25 Jan App/Website Series: Using an app to model AAC use!
You may already be aware that Alternative and Augmentative Communication (AAC) is the topic on our social media pages this month. There are SO MANY apps available to support AAC users, often the apps themselves are the means of communication, like proloquo2go. However, apps can also be used to help facilitate the modelling of AAC use, which seems particularly relevant given the webinar shared recently called ‘Model, Model, Model’!
A collection of FREE animated short story apps, developed by Inclusive Technology, provide lots of great opportunities to talk whilst simultaneously modelling AAC use. The stories do not include any spoken or written language making them even more accessible and providing you with the flexibility to model a range of vocabulary for each scene. Furthermore, the stories are about everyday activities meaning that the vocabulary modelled is relevant to typical daily life too, thus making AAC use easier to generalise to wider communicative contexts!
This app also helps develop a child’s understanding of cause and effect. When someone understands that their action (e.g. pressing a switch or talking), will cause something else to happen, they are demonstrating that they understand cause and effect. This is considered a core communicative skill, particularly when it comes to AAC use. The app develops this skill in an engaging context by pausing regularly, requiring the screen to be touched or a Bluetooth connected switch to be pressed in order to continue to the story. So these apps facilitate AAC use in more ways than one!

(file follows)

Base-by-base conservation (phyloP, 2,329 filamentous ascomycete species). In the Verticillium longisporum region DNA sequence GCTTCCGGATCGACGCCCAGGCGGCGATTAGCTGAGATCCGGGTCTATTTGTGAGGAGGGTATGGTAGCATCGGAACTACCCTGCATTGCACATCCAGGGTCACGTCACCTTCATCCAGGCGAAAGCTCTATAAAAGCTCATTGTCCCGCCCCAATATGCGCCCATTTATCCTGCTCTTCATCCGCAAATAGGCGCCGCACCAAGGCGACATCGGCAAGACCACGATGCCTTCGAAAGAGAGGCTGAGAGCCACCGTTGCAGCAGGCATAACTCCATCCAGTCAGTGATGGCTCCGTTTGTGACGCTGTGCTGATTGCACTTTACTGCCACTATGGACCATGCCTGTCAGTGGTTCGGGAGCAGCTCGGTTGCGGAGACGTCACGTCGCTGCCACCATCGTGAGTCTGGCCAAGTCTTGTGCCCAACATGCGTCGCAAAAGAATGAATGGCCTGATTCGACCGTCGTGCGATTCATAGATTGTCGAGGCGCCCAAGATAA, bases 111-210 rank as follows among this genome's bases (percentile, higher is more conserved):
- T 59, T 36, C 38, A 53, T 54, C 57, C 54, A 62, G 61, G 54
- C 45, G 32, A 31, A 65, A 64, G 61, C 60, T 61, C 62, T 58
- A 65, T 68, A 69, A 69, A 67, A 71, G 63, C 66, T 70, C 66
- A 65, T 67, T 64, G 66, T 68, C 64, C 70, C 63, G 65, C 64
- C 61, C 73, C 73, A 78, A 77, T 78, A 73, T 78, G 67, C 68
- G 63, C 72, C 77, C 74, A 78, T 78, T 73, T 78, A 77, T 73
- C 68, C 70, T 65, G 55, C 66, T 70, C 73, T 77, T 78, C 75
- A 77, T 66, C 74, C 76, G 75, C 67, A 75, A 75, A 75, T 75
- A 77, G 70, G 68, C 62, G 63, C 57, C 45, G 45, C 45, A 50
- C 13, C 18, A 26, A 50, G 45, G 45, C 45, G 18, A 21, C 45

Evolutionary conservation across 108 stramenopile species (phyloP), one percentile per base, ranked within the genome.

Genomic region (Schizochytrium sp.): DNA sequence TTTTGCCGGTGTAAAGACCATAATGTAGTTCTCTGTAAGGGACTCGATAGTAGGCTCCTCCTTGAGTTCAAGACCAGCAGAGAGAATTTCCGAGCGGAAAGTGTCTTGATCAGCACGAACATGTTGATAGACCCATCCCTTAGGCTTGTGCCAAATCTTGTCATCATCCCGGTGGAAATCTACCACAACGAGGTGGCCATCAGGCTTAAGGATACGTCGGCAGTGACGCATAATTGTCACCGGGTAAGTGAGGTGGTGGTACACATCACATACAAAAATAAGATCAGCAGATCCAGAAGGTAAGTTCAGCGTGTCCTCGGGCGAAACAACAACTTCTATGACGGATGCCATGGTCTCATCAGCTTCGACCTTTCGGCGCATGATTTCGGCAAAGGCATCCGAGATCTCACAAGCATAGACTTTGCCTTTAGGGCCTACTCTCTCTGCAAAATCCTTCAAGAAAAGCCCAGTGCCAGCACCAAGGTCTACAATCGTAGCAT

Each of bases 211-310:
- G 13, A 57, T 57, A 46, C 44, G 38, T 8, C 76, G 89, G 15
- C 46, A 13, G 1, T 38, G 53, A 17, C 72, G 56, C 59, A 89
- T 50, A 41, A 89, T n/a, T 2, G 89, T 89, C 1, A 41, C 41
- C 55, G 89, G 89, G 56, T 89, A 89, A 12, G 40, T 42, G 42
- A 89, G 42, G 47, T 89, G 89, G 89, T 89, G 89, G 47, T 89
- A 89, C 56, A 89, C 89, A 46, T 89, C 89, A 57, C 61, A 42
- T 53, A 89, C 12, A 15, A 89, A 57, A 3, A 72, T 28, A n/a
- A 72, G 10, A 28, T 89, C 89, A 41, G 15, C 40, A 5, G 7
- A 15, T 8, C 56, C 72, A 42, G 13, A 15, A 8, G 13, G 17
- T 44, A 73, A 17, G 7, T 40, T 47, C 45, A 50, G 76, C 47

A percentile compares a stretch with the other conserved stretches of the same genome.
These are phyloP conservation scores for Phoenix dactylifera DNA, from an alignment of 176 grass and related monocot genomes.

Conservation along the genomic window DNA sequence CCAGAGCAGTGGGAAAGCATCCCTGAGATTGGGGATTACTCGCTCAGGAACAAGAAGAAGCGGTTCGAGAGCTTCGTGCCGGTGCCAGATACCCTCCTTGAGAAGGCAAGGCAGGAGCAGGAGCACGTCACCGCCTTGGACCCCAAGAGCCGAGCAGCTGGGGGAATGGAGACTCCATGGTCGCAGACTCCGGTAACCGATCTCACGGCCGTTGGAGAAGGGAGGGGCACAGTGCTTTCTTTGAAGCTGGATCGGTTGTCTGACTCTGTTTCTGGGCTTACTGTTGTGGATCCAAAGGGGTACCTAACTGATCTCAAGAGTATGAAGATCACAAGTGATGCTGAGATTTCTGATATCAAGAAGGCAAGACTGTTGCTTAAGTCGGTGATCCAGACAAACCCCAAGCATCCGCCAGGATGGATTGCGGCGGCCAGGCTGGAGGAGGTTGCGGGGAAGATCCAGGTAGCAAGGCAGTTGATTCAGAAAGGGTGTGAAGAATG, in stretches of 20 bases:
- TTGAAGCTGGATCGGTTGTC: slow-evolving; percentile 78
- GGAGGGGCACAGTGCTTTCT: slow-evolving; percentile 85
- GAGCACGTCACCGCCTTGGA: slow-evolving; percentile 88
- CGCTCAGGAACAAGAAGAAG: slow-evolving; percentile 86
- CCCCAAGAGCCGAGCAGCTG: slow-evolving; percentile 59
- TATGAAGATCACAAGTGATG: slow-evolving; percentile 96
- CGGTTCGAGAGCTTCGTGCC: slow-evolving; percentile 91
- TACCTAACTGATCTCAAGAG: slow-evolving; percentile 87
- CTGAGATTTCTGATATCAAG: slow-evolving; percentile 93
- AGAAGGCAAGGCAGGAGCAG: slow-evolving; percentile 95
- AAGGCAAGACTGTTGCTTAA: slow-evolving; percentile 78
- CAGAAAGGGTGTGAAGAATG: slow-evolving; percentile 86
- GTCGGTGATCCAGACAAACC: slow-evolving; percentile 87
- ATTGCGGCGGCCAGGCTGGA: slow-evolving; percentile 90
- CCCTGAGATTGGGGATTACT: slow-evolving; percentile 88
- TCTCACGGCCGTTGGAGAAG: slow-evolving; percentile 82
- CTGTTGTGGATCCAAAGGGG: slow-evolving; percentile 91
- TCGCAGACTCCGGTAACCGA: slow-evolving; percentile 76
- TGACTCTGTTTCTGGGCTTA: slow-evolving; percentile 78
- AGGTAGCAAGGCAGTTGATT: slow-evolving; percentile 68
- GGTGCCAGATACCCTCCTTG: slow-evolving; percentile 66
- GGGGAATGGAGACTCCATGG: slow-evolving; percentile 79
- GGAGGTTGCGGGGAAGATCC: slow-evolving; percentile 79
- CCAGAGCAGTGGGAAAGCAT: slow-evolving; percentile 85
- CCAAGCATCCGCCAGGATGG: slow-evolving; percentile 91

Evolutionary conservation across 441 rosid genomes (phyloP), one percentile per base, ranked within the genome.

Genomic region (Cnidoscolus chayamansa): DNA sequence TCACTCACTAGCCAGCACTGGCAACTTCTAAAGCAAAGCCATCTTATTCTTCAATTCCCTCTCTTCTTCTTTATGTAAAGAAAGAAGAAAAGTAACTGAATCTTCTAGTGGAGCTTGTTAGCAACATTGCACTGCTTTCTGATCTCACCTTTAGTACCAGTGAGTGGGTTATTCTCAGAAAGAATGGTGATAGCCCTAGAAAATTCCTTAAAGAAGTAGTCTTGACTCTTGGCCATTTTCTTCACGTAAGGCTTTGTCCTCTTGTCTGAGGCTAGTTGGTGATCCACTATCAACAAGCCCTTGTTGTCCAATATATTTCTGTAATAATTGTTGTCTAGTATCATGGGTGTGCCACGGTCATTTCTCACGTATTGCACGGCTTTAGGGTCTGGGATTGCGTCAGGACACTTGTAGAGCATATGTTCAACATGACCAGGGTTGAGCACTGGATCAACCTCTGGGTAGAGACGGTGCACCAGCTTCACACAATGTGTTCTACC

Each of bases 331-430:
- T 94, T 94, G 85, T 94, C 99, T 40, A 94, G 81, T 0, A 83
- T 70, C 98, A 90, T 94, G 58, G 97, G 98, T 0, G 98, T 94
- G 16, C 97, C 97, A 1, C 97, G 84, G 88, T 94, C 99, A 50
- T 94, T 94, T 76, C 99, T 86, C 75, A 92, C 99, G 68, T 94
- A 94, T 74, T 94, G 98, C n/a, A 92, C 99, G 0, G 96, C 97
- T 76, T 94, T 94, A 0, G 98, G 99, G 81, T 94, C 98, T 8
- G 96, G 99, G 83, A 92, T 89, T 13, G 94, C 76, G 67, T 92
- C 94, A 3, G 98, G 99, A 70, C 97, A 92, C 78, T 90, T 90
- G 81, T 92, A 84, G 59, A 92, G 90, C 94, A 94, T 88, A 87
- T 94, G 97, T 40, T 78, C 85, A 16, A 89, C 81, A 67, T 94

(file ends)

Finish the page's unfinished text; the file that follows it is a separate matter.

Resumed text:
I am now going to illustrate how to do some modelling using a few screen shots from the story – ‘Underground’. I am going to use an example core board as my AAC system. Core communication boards are AAC systems made up of core vocabulary (words which are used across a great number of different situations).
‘Oh no! WHAT has happened? SHE can NOT GO through, she’s been STOPPED! SHE needs the barriers to OPEN so SHE can GO through!’
‘Eeek the train is HERE NOW! SHE can SEE THAT (pointing at the train)! SHE can SEE the train! SHE WANTS to get ON the train!’
‘Oh phew!!! SHE found THAT (pointing at the oyster card)! SHE found her oyster card! The barriers are OPEN so she can GO through and get ON the train – isn’t that GOOD?!’
The words in capitals correspond with the core vocab circled in red on the communication board. So as you verbally talk about the scene, you can exaggerate the core words and point to the component parts of the communication board as you go. You can always pause before moving onto the next scene, if you like, to let the AAC user have a go at communicating themselves too!
These apps are available on the apple app store so go and give some modelling a try today!